The Belmont Stakes are a challenging race to handicap. It’s the longest race most horses in the field will ever run in, and one of the longest dirt races in the country every year. With that, the uniqueness of the track at Belmont, the public scrutiny, and so many other factors in the race finding a winner can be a challenge. If you want to succeed in the long term betting on the race you need to have a strategy you can stick to. Here are five factors that that strategy probably needs to consider and that handicappers need to know:
Can the horse handle the distance? – This is by far the biggest factor to consider before betting on the race. At a mile and a half this race is a quarter mile longer than the Kentucky Derby, and that race already is longer than most horses will ever run again, and longer than most are capable of. A mile and a half is like a marathon in human terms, and for North American horses – which are typically bred for speed over stamina – this is a massive challenge. If a horse isn’t bred for distance then it could be a real challenge. If he hasn’t shown the capability to handle shorter distances with relative ease – and still have something left in the tank at the end – then he probably isn’t going to be up to this challenge, either. It can be easy to fall for a horse in this race because he has looked good in past races without considering his suitability for the unique challenges of this race. If there are questions about the ability of a horse to be running forward at the end of the race then there is no good reason for betting the horse. Period.
Does the jockey know the track? – Belmont is a particularly unique track. The dirt track is a mile and a half long – the longest on the continent. Most other major tracks are a mile long. The longer track offers two significant differences from most tracks – the corners are much wider, and the stretch is much longer than normal. If a jockey doesn’t know the track well from past experience then they can make costly mistakes – the most significant of which is making their move too soon so that they run out of gas before the finish line. It’s obviously not impossible for a jockey with little experience on the track to win, but I am very uneasy about backing one who doesn’t have that experience unless I have a particularly good reason to do so. At the very least I want to see that the jockey has ridden several races in the days leading up to the Belmont and on the undercard so that he is ready for the big race.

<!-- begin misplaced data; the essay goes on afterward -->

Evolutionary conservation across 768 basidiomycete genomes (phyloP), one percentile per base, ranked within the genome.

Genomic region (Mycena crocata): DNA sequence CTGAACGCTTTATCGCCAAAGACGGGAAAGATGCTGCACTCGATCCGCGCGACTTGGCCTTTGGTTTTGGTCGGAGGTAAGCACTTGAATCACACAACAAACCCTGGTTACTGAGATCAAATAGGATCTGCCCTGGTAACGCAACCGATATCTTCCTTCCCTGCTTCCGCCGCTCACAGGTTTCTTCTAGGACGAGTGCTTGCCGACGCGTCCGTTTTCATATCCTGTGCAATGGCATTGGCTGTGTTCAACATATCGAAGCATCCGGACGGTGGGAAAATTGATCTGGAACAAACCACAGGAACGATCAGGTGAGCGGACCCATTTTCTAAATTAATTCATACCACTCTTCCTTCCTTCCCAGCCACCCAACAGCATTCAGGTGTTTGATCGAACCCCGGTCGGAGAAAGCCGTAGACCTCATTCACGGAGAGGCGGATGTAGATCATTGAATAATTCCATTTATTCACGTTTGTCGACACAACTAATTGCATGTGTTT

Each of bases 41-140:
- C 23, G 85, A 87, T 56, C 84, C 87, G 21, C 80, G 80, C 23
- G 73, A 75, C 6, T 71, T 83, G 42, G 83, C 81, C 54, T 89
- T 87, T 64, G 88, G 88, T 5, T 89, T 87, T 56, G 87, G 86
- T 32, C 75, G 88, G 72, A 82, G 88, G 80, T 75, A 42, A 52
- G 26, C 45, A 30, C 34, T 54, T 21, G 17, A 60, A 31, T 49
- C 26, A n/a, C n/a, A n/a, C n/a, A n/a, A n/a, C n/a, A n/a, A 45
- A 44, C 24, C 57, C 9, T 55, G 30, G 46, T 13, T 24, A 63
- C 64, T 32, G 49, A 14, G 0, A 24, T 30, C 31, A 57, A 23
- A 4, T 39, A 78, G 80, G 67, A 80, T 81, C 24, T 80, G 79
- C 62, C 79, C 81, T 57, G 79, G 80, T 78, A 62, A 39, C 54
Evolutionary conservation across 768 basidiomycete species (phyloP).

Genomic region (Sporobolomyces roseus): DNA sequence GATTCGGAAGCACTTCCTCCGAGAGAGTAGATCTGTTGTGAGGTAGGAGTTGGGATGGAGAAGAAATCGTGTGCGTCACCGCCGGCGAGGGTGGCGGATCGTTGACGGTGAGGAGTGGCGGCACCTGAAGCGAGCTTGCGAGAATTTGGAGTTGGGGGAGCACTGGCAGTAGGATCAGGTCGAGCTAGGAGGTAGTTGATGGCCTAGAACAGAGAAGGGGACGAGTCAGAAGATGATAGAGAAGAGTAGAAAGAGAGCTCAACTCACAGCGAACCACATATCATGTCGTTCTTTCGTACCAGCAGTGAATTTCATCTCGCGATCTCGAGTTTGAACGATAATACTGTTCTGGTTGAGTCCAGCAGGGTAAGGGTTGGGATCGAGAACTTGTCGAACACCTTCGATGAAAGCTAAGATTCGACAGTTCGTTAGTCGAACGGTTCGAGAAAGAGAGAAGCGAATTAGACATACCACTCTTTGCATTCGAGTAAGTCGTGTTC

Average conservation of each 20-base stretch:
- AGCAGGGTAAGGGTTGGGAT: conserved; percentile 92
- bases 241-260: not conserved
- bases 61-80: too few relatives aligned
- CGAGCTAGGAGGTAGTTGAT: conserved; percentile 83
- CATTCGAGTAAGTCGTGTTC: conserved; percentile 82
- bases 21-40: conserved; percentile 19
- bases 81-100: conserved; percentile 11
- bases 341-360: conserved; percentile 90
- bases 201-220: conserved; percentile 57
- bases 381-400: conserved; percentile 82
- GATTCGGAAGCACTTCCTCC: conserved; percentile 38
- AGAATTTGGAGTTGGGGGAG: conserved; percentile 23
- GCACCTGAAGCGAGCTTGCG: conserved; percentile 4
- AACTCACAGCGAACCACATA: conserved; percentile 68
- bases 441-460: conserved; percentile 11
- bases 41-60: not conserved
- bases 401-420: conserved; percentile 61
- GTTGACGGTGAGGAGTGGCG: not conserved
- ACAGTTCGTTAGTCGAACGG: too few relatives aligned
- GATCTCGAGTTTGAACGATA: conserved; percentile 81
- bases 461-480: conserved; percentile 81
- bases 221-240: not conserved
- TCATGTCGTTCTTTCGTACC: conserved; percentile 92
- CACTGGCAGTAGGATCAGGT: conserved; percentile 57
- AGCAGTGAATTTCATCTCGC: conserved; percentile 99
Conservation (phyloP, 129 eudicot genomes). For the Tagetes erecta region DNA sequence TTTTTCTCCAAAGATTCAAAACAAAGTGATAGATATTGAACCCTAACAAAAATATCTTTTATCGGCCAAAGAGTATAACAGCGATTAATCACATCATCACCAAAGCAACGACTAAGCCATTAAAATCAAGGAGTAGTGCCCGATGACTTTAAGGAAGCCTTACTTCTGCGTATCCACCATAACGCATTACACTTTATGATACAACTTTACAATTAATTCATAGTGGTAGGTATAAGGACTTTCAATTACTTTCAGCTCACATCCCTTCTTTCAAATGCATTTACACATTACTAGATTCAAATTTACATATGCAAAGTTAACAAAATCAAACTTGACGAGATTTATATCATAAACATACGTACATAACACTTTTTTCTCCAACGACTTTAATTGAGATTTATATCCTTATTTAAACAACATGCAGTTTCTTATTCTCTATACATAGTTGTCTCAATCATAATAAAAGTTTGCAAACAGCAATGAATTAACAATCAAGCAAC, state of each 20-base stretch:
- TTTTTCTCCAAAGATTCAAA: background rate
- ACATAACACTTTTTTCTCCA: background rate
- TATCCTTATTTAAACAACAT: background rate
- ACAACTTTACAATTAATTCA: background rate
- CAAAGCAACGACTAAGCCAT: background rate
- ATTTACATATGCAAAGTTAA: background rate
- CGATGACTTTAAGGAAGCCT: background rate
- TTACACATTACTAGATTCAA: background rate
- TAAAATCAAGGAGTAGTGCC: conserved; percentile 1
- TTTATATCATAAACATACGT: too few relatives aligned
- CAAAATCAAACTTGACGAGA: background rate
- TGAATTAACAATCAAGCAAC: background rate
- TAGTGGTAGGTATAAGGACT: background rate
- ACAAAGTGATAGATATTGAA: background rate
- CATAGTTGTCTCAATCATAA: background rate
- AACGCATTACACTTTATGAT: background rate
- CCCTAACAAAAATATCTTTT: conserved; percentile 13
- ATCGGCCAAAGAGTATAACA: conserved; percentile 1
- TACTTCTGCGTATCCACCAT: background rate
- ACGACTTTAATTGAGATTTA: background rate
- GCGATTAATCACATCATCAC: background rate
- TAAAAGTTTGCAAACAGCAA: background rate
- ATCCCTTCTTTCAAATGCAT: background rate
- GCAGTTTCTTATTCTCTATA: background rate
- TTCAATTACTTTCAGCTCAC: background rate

Does the pace set up well for the horse? – Pace is a huge issue for bettors handicapping the Belmont. If a horse is a front runner and he is likely to be pushed by other front runners then there is a good chance that he will have to run to fast, and that he will be burned out well before the race is done. Deep closers are also more reliant than ever on a pace that is fast at the beginning so that they are well set up for their late move. You always need to examine the likely pace scenario in a race when you are making your decisions, but it is especially important here.
Where is the public money going to be? – When there is a Triple Crown on the line the public is going to blindly and enthusiastically throw their cash at the horse with a shot at history. That will totally destroy any value on that horse, but that can set up juicy prices on the other horses in the field for the smart bettor. When there is no Triple Crown potential the money isn’t likely to be nearly as focused in one place, but there is still a lot of reasonably dumb money that is going to be put on the best story or the flashiest trainer. In a race like this you really need to think about the public action and the opportunities it can present.
Don’t ignore the longshots – The Belmont is a race that has the ability to produce serious longshot winners – especially when there is a Triple Crown on the line. Sarava ended War Emblem’s bid in 2002, and paid a record 70/1 in doing so. Birdstone crushed the hopes of Smarty Jones in 2004, and paid 36/1. Da’ Tara was 38/1 in 2008 when Big Brown was shooting for all the marbles. This race has the potential to really fall apart and get crazy, and that’s when the prices can be huge. In the Preakness you don’t need to worry about the longshots very much, but in the Belmont as a handicapper you most certainly do.